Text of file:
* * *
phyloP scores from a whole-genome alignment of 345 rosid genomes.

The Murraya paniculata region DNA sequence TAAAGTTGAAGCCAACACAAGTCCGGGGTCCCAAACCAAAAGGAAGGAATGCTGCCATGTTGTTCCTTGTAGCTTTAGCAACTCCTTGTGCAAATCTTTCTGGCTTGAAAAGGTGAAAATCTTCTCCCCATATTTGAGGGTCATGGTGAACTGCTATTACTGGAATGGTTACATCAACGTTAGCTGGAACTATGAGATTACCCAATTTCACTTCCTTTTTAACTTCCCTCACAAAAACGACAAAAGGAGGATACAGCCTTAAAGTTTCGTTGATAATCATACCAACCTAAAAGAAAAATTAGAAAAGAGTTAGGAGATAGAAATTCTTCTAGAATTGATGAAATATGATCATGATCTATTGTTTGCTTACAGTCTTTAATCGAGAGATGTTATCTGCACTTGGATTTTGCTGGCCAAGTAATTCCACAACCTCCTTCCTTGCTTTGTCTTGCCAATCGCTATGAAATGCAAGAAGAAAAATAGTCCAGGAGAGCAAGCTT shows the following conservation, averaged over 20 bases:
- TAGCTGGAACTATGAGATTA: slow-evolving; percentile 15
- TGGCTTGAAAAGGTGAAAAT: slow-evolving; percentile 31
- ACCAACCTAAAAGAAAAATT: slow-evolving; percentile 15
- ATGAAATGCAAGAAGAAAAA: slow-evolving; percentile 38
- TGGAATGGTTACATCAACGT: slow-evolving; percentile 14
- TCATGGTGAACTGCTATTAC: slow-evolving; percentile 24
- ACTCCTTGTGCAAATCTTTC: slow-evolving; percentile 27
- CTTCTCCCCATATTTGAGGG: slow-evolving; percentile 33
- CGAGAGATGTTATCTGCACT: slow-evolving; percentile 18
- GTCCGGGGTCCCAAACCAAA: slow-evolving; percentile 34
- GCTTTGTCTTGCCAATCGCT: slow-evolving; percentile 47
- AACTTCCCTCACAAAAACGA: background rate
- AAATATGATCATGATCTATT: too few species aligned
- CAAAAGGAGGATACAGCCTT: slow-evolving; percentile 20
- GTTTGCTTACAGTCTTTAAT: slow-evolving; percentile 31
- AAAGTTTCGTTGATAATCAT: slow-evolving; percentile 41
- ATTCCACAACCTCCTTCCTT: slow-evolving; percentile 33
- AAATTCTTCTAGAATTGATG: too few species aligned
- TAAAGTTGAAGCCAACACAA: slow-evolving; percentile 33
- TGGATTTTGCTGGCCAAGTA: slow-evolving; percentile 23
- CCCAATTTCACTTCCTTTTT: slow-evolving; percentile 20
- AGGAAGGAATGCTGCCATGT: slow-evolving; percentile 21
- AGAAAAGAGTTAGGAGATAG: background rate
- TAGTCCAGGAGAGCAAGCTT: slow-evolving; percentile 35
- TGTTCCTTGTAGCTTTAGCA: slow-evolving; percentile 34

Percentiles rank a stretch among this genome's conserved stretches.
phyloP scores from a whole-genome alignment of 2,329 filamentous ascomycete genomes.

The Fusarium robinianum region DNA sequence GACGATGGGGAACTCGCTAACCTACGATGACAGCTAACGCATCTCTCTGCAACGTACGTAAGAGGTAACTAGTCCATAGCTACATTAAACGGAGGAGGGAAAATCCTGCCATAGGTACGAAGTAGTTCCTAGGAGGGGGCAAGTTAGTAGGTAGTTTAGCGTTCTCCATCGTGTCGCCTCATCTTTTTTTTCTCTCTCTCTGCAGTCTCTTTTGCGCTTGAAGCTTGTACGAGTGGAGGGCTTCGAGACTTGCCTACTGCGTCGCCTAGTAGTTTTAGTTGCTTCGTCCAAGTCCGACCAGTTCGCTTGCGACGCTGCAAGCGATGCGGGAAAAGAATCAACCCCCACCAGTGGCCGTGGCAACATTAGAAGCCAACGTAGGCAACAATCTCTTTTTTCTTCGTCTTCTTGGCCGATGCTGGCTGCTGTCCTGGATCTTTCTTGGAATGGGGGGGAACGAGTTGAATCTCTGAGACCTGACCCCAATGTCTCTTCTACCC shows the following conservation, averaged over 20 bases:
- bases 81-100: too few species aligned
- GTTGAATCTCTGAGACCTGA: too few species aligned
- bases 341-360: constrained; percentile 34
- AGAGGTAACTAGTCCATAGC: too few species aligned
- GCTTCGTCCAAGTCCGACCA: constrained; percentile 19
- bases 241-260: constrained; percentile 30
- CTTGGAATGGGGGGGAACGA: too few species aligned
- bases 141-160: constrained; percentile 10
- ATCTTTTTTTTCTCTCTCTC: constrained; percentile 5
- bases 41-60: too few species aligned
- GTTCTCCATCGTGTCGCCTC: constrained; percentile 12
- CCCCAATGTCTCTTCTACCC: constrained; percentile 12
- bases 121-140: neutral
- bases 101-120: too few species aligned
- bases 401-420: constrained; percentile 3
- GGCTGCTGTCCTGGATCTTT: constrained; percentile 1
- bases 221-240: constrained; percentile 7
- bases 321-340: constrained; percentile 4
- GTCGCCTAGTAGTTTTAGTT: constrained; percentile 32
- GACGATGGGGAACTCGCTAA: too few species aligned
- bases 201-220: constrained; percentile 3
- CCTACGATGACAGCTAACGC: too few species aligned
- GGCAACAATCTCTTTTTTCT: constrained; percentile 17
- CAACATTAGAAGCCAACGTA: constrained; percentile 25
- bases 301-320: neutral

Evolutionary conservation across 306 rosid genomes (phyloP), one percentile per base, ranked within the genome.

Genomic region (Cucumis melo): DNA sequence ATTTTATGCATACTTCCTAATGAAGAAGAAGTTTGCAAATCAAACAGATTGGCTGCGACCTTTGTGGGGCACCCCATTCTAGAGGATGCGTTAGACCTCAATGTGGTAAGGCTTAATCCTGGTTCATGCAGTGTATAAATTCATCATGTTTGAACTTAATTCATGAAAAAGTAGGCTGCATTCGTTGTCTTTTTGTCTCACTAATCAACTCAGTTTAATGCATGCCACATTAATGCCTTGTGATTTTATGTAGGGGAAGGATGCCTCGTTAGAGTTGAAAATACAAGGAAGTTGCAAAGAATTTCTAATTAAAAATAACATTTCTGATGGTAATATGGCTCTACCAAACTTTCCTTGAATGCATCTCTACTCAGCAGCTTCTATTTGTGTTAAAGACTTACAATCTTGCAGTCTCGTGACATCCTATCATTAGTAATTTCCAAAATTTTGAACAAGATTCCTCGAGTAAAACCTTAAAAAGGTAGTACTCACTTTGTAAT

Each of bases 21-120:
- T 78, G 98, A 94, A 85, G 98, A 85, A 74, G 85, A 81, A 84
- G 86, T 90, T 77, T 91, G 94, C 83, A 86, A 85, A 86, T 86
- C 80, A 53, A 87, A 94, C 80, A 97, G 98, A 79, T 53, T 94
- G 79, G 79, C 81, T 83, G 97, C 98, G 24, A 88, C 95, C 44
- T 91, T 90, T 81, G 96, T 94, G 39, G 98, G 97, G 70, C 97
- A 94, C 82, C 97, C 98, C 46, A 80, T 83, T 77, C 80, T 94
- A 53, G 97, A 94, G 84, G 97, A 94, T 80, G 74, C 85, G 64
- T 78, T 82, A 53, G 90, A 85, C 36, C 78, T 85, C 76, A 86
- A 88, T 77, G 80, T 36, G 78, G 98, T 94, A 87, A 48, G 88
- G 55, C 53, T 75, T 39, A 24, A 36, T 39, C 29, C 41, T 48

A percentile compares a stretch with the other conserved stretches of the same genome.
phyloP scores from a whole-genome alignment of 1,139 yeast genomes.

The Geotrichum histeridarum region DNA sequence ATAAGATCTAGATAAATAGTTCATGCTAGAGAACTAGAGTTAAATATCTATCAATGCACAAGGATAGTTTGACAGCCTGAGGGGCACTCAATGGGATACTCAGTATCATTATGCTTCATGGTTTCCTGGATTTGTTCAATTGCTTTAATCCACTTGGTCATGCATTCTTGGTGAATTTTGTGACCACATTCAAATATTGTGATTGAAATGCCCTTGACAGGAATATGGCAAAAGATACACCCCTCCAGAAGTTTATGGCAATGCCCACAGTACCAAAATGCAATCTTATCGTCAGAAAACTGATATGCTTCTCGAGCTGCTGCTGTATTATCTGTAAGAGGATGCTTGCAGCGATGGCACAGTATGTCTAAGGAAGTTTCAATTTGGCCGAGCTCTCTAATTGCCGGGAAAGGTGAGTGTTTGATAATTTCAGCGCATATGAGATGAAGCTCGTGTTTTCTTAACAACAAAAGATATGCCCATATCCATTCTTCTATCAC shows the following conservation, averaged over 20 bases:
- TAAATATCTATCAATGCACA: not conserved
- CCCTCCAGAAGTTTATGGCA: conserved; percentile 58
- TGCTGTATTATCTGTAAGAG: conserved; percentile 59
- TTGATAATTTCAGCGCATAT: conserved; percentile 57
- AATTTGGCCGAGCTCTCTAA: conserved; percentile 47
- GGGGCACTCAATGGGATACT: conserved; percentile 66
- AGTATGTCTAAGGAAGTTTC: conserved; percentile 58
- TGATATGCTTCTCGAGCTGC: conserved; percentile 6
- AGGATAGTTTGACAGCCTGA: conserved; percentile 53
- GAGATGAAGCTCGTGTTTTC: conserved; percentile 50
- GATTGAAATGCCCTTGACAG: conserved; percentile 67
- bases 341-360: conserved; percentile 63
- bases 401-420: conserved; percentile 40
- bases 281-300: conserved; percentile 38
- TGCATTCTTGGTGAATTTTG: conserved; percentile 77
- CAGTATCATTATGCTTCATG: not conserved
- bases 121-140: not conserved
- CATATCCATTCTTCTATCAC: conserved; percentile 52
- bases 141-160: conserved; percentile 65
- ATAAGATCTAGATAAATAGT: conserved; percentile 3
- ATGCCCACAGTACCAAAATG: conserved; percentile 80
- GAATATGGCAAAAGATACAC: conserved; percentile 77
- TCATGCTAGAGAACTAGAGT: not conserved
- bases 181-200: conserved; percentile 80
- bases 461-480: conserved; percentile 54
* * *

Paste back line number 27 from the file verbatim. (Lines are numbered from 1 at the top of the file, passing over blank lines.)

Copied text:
- TGTTCCTTGTAGCTTTAGCA: slow-evolving; percentile 34